Identification of the major water/salt insoluble wheat proteins involved in cereal hypersensitivity

Authors

  • C. P. SANDIFORD,

    1. Department of Occupational and Environmental Medicine, Imperial College School of Medicine at the National Heart and Lung Institute, Imperial College of Science, Technology and Medicine, London and
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    • Department of Paediatrics and Neonatal Medicine, Royal Postgraduate Medical School, Hammersmith Hospital, Du Cane Road, London W12 0NN, UK.

  • A. S. TATHAM,

    1. IACR-Long Ashton Research Station, Department of Agricultural Sciences, University of Bristol, Long Ashton, Bristol, UK
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  • R. FIDO,

    1. IACR-Long Ashton Research Station, Department of Agricultural Sciences, University of Bristol, Long Ashton, Bristol, UK
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  • J. A. WELCH,

    1. Department of Occupational and Environmental Medicine, Imperial College School of Medicine at the National Heart and Lung Institute, Imperial College of Science, Technology and Medicine, London and
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  • M. G. JONES,

    1. Department of Occupational and Environmental Medicine, Imperial College School of Medicine at the National Heart and Lung Institute, Imperial College of Science, Technology and Medicine, London and
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  • R. D. TEE,

    1. Department of Occupational and Environmental Medicine, Imperial College School of Medicine at the National Heart and Lung Institute, Imperial College of Science, Technology and Medicine, London and
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  • P. R. SHEWRY,

    1. IACR-Long Ashton Research Station, Department of Agricultural Sciences, University of Bristol, Long Ashton, Bristol, UK
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  • A. J. NEWMAN TAYLOR

    1. Department of Occupational and Environmental Medicine, Imperial College School of Medicine at the National Heart and Lung Institute, Imperial College of Science, Technology and Medicine, London and
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Summary

Background Several studies have investigated water/salt soluble proteins which comprise 50% of the proteins in wheat. The remaining 50% of wheat proteins, are water/salt insoluble proteins of which there is limited information on their role in cereal hypersensitivity.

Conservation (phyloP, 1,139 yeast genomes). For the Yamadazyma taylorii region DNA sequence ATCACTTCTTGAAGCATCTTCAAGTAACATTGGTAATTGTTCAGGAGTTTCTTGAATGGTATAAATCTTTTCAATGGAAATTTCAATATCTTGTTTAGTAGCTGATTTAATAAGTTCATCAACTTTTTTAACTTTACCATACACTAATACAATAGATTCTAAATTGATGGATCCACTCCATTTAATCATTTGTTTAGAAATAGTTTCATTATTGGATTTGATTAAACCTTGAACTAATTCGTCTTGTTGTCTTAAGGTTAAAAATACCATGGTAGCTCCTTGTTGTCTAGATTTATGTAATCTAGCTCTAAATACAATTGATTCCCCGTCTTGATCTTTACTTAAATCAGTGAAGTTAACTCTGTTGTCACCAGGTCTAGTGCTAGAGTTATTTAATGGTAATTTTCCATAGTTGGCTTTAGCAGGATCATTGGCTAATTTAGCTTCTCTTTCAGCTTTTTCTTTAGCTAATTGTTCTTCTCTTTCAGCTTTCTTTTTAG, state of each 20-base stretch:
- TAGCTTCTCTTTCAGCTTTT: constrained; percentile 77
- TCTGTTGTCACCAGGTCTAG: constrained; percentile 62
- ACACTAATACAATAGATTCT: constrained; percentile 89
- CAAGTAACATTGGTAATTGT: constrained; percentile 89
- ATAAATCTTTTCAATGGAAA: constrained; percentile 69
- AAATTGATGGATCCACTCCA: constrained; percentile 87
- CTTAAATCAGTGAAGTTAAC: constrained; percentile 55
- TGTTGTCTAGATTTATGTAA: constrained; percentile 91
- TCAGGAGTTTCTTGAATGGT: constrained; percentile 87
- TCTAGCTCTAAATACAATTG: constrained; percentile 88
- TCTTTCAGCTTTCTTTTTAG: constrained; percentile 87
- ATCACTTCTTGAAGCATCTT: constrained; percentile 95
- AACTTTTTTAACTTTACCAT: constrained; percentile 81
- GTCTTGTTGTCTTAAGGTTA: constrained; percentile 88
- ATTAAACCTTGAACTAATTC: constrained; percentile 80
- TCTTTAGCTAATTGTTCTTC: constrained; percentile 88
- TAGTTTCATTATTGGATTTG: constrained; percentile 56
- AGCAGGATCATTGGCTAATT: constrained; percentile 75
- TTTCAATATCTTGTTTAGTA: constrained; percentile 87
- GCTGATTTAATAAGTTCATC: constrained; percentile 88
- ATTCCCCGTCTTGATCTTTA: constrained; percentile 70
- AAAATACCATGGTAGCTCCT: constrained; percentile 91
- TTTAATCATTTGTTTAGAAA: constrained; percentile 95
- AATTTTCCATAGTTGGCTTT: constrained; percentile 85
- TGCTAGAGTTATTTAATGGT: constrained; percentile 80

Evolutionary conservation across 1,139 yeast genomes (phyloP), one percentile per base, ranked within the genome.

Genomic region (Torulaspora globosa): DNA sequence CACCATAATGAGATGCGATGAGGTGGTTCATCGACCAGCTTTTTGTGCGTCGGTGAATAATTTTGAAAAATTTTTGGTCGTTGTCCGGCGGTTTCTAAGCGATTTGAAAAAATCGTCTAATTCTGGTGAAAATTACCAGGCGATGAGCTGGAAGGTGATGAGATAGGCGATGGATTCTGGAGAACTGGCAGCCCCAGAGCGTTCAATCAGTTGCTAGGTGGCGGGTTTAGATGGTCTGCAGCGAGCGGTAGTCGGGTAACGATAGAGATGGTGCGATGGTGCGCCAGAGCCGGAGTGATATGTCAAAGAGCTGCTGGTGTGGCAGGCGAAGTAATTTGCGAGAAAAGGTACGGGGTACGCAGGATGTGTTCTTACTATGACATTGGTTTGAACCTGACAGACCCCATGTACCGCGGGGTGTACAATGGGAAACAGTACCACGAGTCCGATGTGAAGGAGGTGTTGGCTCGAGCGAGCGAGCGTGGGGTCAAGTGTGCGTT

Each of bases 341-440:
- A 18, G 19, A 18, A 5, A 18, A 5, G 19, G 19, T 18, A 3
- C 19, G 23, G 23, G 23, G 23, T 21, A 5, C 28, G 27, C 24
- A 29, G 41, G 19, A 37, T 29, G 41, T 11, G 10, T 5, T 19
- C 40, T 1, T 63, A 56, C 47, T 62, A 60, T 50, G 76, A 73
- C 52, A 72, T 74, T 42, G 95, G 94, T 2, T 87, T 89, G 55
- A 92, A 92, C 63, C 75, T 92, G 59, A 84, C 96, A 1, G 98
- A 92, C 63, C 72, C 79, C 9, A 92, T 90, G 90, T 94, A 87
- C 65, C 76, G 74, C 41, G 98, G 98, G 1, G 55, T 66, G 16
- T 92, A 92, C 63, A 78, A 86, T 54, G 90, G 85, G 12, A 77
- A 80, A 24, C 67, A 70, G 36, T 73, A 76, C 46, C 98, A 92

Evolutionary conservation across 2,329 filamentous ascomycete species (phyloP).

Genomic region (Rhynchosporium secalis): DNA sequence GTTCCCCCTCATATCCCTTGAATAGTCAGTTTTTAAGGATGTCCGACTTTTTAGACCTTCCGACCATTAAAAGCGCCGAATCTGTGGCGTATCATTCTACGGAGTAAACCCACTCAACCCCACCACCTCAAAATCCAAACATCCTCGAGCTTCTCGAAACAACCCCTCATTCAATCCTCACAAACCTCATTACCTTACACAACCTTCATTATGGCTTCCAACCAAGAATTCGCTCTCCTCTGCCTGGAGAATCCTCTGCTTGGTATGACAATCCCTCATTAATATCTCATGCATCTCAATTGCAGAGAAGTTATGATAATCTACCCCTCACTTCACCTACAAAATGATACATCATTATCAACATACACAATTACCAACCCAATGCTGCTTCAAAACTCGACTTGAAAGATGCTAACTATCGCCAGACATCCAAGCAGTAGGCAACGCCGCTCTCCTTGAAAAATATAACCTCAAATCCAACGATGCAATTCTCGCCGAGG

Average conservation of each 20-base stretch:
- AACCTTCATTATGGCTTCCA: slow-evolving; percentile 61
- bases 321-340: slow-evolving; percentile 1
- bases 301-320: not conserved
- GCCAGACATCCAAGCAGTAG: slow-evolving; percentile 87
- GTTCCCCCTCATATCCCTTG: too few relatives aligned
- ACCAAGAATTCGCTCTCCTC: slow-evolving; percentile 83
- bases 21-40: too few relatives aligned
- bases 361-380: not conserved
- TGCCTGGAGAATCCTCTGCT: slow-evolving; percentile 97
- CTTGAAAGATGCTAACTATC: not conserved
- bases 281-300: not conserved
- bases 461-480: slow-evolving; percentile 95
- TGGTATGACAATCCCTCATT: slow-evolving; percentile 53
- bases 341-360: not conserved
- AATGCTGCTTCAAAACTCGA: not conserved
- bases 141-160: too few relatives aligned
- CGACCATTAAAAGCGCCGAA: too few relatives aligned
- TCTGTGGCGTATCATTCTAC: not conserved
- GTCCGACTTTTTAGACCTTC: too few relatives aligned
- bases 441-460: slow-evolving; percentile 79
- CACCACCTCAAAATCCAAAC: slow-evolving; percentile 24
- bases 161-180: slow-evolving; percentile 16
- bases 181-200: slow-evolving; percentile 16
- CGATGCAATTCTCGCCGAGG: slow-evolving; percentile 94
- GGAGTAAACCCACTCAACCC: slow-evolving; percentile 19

Objectives To investigate the allergenicity of the water/salt insoluble gliadin and glutenin proteins (prolamins).

Methods RAST, electrophoresis and Western blotting were used to identify water/salt insoluble wheat allergens. Competitive RAST inhibition was conducted to investigate cross-reactivity between prolamins and water/salt soluble wheat proteins.

Results Specific IgE to α-gliadin and to total glutenins were detected in all sera. IgE to β-, γ-, fast ω-, and slow ω-gliadin were present in lower numbers of sera. Prolamin allergens of 90–11 kDa were identified by immunoblotting. Water/salt soluble proteins crossreacted with a-gliadin and total glutenins.

Conclusions Individuals who are hypersensitive to water/salt soluble wheat proteins produce specific IgE to water/salt insoluble wheat proteins. Western blotting has shown that gliadins, glutenins and proteins with similar molecular weights as the endogenous water/salt soluble wheat enzyme inhibitors are important allergens. Alpha and fast ω- are the most allergenic gliadins. The water/salt insoluble proteins share cross-reacting epitopes with water/salt soluble proteins. These data show that the numbers of proteins involved in the development of cereal hypersensitivity is greater than previously believed and that the development of specific IgE to α-gliadin may in part depend on the presence of cross-reacting antibodies to water/salt soluble flour allergens.

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